The first two years of her reign were clouded by a war with France, which caused much bloodshed and misery in the coast towns of Madagascar. During that terrible war period the young Queen rose bravely above her private sorrows, and devoted herself to the care of the sick and wounded, visiting the hospitals and promoting schemes for the comfort of the soldiers.

The war was concluded by the Treaty of 1885, by which it was agreed that the foreign relations of Madagascar were to be controlled by France, while her domestic affairs were to be left in the hands of the Queen and her Government.

Ranavalona, ex Queen of Madagascar, who, as long as she retained her kingdom, was a wise and enlightened Christian ruler. The annexation of Madagascar as a French colony caused the deposition of Queen Ranavalona Photo, J. Geiser

Ranavalona, ex Queen of Madagascar, who, as long as she retained her kingdom, was a wise and enlightened Christian ruler. The annexation of Madagascar as a French colony caused the deposition of Queen Ranavalona Photo, J. Geiser

Loyally accepting the French protectorate, the young Queen now strove to administer the country for the welfare of her people. Following the good example of the late Queen, she became the patron of schools, hospitals, and orphanages, and encouraged the spread of Christian work, the promotion of education, and the circulation of literature. The native churches continued to spread in number and influence.

There is something very beautiful in a young Queen, herself rescued from a semi-barbaric life, devoting herself with such enthusiasm to the civilisation of her people and the spread of Western ideas.

Under her rule great advances were made in Madagascar. Banks were established, the telegraph introduced, and many of the rude huts in and around the capital were replaced by modern brick houses. The administration of justice and the punishment of crime were put on a basis more in keeping with European ideas, and the army was reorganised. The Queen, so far as her light went, had good and noble ideals for the advancement of her people. She was greatly aided in her efforts by Miss Herbert, a lady connected with the Friends' Mission in Madagascar, whose school the Queen attended as a girl. Miss Herbert conducted a Bible-class at the palace for the Queen and her ladies, and came to occupy the position of her Majesty's most trusted friend and adviser.

The Queen lived a secluded life, and her little Court was by no means bereft of the native element. Curious old customs survived somewhat incongruously along with the new elements of foreign introduction so rapidly gaining ground.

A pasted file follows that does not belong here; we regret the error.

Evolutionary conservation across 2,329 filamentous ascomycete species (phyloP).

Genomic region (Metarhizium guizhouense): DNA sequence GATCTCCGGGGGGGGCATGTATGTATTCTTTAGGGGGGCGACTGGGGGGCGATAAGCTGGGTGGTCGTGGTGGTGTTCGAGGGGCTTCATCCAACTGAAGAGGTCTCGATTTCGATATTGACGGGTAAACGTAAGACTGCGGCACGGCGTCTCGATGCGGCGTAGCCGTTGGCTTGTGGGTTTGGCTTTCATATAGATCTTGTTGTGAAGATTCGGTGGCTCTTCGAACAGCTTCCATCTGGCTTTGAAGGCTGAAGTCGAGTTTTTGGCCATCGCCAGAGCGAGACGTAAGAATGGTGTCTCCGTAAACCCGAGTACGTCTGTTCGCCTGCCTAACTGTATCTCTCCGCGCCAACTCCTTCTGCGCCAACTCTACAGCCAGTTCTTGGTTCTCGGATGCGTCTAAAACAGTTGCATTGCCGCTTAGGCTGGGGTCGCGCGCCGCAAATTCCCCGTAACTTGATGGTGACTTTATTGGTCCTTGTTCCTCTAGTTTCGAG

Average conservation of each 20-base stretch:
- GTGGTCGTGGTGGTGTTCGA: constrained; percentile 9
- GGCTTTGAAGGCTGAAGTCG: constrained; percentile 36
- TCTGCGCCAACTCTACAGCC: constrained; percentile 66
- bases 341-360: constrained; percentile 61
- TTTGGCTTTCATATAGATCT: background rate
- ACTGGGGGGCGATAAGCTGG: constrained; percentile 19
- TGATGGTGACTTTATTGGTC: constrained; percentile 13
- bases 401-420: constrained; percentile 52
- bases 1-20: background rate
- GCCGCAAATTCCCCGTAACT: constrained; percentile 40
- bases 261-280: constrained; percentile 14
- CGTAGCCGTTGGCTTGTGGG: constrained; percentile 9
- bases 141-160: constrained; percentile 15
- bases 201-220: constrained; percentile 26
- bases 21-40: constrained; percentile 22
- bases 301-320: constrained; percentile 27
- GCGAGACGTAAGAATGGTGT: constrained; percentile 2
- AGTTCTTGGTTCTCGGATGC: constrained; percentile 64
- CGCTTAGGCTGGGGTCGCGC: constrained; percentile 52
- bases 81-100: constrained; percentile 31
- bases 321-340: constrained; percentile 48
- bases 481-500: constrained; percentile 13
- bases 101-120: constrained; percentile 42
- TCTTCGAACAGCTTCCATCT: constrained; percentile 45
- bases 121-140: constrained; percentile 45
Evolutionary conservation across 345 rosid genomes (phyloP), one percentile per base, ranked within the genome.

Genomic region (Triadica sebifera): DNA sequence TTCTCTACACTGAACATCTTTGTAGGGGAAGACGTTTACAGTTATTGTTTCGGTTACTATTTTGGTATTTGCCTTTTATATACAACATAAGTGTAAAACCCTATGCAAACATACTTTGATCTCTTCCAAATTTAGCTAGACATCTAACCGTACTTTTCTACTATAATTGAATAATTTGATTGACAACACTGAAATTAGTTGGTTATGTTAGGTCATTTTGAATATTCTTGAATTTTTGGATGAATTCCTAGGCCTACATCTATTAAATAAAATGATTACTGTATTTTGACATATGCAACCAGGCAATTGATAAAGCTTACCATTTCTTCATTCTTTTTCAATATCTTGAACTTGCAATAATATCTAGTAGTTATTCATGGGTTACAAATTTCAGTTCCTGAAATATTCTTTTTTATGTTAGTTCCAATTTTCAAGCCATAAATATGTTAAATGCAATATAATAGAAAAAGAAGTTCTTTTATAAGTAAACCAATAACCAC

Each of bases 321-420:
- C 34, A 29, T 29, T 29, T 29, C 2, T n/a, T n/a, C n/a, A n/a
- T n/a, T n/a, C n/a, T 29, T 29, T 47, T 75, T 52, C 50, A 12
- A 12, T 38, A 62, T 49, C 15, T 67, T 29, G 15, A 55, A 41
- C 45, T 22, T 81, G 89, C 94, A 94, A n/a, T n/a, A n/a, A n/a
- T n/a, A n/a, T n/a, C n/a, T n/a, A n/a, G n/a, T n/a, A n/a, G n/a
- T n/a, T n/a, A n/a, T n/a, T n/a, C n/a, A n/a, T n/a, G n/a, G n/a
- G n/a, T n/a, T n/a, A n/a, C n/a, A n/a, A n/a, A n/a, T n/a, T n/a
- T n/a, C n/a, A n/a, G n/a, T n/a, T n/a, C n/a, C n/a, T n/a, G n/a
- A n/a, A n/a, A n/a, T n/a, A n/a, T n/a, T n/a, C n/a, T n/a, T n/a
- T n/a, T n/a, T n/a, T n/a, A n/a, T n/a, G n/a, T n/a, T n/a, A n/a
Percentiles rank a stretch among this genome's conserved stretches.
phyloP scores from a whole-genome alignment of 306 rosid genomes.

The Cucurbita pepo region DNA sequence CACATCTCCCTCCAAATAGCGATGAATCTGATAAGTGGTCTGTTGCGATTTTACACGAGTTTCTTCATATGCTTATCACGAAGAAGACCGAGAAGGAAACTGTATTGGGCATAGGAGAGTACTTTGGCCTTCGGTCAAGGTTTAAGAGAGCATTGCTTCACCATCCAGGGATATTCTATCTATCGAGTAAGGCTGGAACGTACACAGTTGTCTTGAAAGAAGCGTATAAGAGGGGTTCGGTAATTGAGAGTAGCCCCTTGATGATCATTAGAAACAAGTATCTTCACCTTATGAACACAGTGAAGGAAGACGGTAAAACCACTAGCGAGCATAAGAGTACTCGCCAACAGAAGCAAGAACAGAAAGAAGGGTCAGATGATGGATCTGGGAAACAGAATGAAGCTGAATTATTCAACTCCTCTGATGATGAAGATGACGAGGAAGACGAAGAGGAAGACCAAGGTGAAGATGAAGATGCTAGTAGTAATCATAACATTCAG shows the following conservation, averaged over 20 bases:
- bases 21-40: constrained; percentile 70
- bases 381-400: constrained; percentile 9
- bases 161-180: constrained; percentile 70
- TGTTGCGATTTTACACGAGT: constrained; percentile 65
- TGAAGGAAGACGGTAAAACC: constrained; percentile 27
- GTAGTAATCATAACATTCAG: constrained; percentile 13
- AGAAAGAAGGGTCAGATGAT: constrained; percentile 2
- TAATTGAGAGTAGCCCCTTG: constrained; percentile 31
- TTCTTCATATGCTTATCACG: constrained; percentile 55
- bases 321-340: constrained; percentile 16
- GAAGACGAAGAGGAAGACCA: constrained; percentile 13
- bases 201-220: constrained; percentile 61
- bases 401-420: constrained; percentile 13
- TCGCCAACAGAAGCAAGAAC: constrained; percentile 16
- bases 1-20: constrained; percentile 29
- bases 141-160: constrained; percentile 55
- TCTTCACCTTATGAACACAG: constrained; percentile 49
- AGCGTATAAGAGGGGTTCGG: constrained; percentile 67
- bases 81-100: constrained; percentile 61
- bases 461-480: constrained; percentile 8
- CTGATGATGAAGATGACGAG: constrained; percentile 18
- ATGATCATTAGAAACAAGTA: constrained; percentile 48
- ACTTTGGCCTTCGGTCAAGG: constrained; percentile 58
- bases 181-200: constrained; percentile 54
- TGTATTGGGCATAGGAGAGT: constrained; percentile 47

One of the missionaries of the London Missionary Society, then labouring in Antananarivo, was occasionally invited to preach before the Queen in the Chapel Royal. The experience was unique. According to Malagasy etiquette, no one must occupy a higher seat than the Sovereign, so the Court chaplain for the time being found himself in the curious position of preaching up to the Queen and Court in their elevated seats.

When the Queen set the fashion of wearing European dress on public and ceremonious occasions, the native women thought it only friendly to ask for any pretty thing worn by their English lady friends. The wife of one missionary had much trouble on one occasion to protect a lace collar from the insistent fingers of a Malagasy lady. Still more embarrassing was the experience of another English lady, who was startled during a prayer meeting by a native woman stealthily endeavouring to examine her under petticoats.

One of the most imposing of the old Court ceremonies, the Feast of the Bath, was observed by the Queen to the last. It took place on New Year's Day, when the chiefs of the various Malagasy tribes came to the palace to pay their homage. Miss Herbert and the missionaries and their wives were also invited to be present.

The Queen sat in state upon her throne, the Prime Minister by her side. The company squatted upon the floor. A temporary hearth composed of earth in a square frame of wood was placed in the centre of the floor, the fire lighted, and rice cooked in a bag.

Meantime the Queen retired to a corner of the room, and, shielded by her ladies, was supposed to take her bath. This usually occupied an hour. When her Majesty came out, a horn was filled with the water from her bath, and she walked up and down the apartment sprinkling the water over her guests. This was supposed to bring them good luck for the coming year. Cannon were fired as a signal to people all over the capital to follow the Queen's example and have a bath.